Unilag Must Remain Unilag

Opinion

Opinion

By Olaide  Abass 

Permit me to thank all of us present here this afternoon to deliberate on the future of our great institution, the University of Lagos, the university of first choice and the nation’s pride. We all heard, with most painful shock, the announcement by Mr. President, Dr. Goodluck Ebele Jonathan, to rename our 50-year-old institution Moshood Abiola University to immortalise him for the supreme sacrifice he made for democracy. While honouring Abiola has been long overdue, the Federal Government would appear to have done the right thing in a very wrong way, creating concerns for many people, especially the alumni and the present students.

The University of Lagos was created by an Act of the Federal Parliament in 1962. In this Act, the power of the Visitor is clearly stated. It is the National Assembly that can change the name of the university not the Visitor. It would appear that Mr. President has chosen to adopt the method a military ruler used in the 1980s. The first act of a military ruler is to set aside the constitution of the country on assuming office.

On the contrary, President Jonathan is a product of our constitution and has sworn to uphold and defend the constitution. Adopting a military style, as it appears in this case, does not promote democracy, especially as Mr. President’s goal is to immortalise the name of a national hero.

We all know that Britain’s Queen Elizabeth is celebrating her Diamond Jubilee Anniversary. The House of Commons is just debating naming a building after her. This is the type of democratic process Mr. President should promote as a way of enriching our democratic culture.

Unilag As A Strong Brand

In its 50 years of existence, University of Lagos has developed a very strong brand known and respected internationally. Those of us who recommend students for admissions to universities outside the country know that Unilag is one of the universities that will appear online and all you need to do is simply tick. The university has produced over 150,000 alumni. Some of us are present here today. Our certificates and diplomas have become part of our identities. They have become major components of our critical success factors in life. Can Mr. President, in a democratic setting, change the identities of over 150,000 people without consultation? What type of father would change the name of his child on his/her 50th birthday? The university is celebrating its Golden Jubilee Anniversary this year. What circumstance would lead to the change of brand Coca-Cola or Mercedes Benz? Unilag is a brand equivalent to Coca-Cola and Mercedes Benz. As they say, it is Mercedes Benz or nothing.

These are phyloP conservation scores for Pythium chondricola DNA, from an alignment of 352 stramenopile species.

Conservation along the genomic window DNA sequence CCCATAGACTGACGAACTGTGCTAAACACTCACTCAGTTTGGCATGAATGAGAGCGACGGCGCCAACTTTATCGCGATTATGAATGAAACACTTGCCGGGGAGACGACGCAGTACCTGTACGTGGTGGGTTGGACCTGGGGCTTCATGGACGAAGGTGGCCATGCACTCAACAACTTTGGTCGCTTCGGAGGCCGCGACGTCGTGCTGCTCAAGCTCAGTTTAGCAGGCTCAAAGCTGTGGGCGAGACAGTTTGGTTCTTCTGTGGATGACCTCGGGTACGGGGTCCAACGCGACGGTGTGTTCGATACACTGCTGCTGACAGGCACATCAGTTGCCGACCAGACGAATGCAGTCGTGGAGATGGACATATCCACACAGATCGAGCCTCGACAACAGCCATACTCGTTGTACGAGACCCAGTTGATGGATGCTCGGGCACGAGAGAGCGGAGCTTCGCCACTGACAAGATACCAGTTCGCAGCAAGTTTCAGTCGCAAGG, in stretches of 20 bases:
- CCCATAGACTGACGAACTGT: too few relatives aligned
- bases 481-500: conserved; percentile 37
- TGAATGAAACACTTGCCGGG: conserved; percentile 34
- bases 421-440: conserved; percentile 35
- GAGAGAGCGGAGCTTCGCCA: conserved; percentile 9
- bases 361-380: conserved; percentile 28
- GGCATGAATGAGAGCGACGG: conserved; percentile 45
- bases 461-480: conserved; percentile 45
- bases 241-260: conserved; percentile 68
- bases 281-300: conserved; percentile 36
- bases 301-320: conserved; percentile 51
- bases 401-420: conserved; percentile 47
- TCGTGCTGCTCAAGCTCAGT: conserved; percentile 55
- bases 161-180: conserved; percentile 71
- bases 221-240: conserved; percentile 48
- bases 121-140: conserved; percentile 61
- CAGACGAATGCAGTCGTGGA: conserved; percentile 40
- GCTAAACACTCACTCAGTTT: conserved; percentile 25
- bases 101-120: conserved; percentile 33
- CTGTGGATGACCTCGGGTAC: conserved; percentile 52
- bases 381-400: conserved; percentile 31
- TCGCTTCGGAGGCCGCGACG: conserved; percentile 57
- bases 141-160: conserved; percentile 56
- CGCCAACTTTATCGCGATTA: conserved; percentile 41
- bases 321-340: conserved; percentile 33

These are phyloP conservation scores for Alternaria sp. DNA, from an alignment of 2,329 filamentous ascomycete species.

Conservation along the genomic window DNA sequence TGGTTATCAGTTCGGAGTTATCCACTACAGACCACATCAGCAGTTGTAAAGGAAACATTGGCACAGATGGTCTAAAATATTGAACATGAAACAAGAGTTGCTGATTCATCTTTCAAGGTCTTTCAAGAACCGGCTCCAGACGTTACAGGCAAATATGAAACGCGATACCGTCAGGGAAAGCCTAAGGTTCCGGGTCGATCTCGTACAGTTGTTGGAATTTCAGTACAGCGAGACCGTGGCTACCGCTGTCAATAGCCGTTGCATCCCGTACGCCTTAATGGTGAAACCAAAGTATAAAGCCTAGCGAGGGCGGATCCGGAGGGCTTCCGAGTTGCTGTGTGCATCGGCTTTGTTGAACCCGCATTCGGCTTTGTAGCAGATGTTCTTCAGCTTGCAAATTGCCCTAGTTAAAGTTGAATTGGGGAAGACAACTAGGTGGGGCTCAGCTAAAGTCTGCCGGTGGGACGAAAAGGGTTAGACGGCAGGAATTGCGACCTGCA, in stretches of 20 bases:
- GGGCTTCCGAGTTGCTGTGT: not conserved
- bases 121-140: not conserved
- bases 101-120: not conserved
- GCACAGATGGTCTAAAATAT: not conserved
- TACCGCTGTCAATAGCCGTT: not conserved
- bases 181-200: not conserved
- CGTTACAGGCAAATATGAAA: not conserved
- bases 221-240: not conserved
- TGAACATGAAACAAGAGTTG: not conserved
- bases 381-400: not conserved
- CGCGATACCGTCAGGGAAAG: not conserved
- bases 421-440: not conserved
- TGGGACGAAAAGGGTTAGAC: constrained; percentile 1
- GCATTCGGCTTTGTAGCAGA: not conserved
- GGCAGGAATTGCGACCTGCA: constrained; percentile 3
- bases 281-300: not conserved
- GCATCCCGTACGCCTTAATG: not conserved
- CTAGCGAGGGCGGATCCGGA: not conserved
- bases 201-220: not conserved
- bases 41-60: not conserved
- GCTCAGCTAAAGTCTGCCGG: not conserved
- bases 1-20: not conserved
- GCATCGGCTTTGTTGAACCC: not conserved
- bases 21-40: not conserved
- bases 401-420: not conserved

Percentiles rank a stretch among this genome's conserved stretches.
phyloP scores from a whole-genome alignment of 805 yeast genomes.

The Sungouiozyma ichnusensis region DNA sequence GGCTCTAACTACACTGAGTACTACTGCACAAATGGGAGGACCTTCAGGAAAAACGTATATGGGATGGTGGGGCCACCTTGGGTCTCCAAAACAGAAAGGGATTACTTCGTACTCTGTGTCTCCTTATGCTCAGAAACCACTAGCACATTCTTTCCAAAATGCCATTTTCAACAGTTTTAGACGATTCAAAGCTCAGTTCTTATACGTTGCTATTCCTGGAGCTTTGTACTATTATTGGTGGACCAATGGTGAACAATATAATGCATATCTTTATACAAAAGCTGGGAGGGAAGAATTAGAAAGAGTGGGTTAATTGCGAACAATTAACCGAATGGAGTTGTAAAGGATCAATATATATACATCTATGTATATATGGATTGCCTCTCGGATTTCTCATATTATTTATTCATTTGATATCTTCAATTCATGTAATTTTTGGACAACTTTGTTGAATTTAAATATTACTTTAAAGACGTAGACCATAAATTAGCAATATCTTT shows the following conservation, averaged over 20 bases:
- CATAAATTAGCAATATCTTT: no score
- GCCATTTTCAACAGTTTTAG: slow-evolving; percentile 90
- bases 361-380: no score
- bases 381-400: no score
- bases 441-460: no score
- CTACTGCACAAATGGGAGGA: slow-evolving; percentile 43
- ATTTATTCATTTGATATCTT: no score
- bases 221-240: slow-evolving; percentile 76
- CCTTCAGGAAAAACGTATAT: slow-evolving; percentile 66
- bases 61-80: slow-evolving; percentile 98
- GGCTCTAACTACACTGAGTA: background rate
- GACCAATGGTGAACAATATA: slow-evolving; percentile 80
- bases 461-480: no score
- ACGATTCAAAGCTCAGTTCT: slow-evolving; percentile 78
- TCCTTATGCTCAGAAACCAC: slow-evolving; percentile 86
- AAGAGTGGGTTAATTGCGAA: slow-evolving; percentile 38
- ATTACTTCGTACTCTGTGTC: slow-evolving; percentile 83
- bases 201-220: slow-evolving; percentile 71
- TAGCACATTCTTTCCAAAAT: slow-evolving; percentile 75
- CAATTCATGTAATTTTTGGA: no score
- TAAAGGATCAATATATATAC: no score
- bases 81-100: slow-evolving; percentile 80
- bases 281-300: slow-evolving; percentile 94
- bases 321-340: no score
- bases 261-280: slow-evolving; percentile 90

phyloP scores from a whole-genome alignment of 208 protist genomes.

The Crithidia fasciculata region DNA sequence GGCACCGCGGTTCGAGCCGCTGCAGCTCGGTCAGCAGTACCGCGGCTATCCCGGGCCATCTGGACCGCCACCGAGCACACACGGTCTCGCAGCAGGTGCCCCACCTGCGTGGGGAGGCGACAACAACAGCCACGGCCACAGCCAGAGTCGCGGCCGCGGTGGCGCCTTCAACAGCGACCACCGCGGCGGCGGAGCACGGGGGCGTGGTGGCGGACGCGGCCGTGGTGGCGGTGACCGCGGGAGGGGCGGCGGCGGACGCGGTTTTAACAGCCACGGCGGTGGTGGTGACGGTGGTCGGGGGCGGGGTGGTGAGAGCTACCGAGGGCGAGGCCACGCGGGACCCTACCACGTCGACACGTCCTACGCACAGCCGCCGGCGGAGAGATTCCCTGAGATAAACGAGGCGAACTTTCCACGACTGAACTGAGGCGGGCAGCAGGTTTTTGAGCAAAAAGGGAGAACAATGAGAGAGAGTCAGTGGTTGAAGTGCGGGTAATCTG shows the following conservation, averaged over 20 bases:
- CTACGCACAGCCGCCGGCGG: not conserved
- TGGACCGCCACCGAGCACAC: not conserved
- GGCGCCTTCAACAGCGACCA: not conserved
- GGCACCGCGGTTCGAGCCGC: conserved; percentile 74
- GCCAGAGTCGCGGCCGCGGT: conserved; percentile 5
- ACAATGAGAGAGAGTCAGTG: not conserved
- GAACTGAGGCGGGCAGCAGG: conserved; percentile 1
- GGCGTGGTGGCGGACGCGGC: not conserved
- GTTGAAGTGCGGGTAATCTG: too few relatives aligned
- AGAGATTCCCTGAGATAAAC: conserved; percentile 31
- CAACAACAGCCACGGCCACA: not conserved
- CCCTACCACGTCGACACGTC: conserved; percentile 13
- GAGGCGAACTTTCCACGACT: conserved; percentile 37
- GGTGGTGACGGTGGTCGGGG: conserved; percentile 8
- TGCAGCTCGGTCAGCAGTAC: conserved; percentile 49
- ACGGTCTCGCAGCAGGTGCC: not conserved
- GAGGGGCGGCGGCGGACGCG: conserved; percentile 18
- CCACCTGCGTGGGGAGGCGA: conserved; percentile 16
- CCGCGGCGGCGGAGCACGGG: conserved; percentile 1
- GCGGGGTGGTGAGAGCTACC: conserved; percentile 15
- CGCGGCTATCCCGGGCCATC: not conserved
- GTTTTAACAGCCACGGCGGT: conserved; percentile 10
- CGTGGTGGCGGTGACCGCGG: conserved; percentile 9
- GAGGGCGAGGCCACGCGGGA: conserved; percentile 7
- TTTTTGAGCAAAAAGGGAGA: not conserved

Presently the university has about 40,000 undergraduates. These students have valid letters of admission and they have sworn to oath of allegiance to the university. It would appear to me that they have a contract with the university. What will happen to the contract? I am told it is being suggested that they can seek mass transfer. Where will students in Medicine, Engineering etc transfer to? The founding fathers of the University of Lagos designed it as a professional university. Thanks to past and present academics, who have ensured that the university has remained faithful to its mandate. Where you train a professional matters. These students have exercised their  right to choose Unilag and have worked very hard, like all of us did, to secure admission to Unilag. Are we saying that we should discourage the spirit of hard work in our youths?